Published on: September 6, 2018 Last modified: January 28, 2019

Challenge Wrongful Levies by the IRS

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    A common complaint concerning the IRS is the little time they give taxpayers to challenge certain determinations. Yet the IRS recently announced businesses and individuals will have additional time to bring claims concerning levies and seizures of property.

    Under the recent Tax Cuts and Jobs Act of 2017, there has been an extension from nine months to two years to bring an administrative claim or file a lawsuit for wrongful levy. Also, for administrative claims within this two-year period, there is an additional extension of 12 months from the filing of the claim or for six months from when there is a disallowance of the claim for bringing a lawsuit – whichever happens to be shorter.

    This applies to levies made after Dec. 22, 2017 where the IRS sold the property that was the subject of the levy. There is no time frame whatsoever if the IRS is still in possession of that property.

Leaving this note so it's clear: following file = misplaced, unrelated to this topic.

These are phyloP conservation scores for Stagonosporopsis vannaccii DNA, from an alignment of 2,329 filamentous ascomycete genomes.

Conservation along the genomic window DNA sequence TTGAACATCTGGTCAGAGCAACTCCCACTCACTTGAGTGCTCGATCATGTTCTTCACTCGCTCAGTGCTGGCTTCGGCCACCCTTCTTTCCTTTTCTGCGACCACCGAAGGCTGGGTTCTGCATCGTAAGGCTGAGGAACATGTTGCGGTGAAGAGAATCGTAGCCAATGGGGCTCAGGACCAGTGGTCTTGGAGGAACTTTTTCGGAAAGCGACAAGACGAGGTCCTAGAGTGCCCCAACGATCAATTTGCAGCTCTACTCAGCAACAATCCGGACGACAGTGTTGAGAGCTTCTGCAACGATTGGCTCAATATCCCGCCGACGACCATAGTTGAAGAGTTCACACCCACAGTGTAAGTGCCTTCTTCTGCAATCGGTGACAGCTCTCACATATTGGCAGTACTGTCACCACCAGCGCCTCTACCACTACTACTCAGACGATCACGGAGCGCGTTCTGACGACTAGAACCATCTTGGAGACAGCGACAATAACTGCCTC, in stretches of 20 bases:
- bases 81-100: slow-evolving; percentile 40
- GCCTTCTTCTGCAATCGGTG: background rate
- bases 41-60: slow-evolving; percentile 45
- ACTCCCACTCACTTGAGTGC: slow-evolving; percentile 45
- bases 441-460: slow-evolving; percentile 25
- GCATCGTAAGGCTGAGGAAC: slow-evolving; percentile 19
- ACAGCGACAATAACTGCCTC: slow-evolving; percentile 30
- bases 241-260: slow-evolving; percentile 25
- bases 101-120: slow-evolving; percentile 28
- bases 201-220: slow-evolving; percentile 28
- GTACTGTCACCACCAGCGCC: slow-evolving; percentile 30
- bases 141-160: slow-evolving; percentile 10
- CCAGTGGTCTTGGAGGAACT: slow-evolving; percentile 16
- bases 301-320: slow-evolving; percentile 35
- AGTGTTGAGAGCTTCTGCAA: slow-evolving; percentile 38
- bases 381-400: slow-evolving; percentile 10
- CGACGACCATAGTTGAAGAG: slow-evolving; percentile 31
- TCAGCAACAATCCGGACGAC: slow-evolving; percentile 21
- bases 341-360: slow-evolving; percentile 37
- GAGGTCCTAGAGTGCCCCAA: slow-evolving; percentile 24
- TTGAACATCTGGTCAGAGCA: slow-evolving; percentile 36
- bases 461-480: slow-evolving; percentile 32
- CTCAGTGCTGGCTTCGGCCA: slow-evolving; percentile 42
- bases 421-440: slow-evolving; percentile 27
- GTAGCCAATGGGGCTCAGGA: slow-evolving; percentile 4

What is a wrongful levy action?

    Those subject to the levy should receive a notice from the IRS. However, the IRS does make mistakes. Sometimes, the IRS levies property that arguably belongs to someone other than the taxpayer.

    In the event a wrongful levy does occur, the IRS requires a letter be sent to the appropriate IRS Advisory Group. There are a number of advisory groups as well as publications published by the IRS.

    What is important to remember is that the issuing of a levy can result in significant hardship. It can mean a permanent loss of property and bank accounts proceeds as well as garnishment of wages.

    How do I get an extension?

    Whether it concerns administrative hearings or litigation in tax court, it’s extremely difficult to take on the IRS on one’s own. The IRS has unlimited resources for bringing legal actions such as levies or wage garnishments.

    Few taxpayers have the knowledge or resources to take this government agency on. Therefore, it is extremely helpful to have experienced tax attorneys who know how to negotiate with the IRS and challenge decisions the agency makes.

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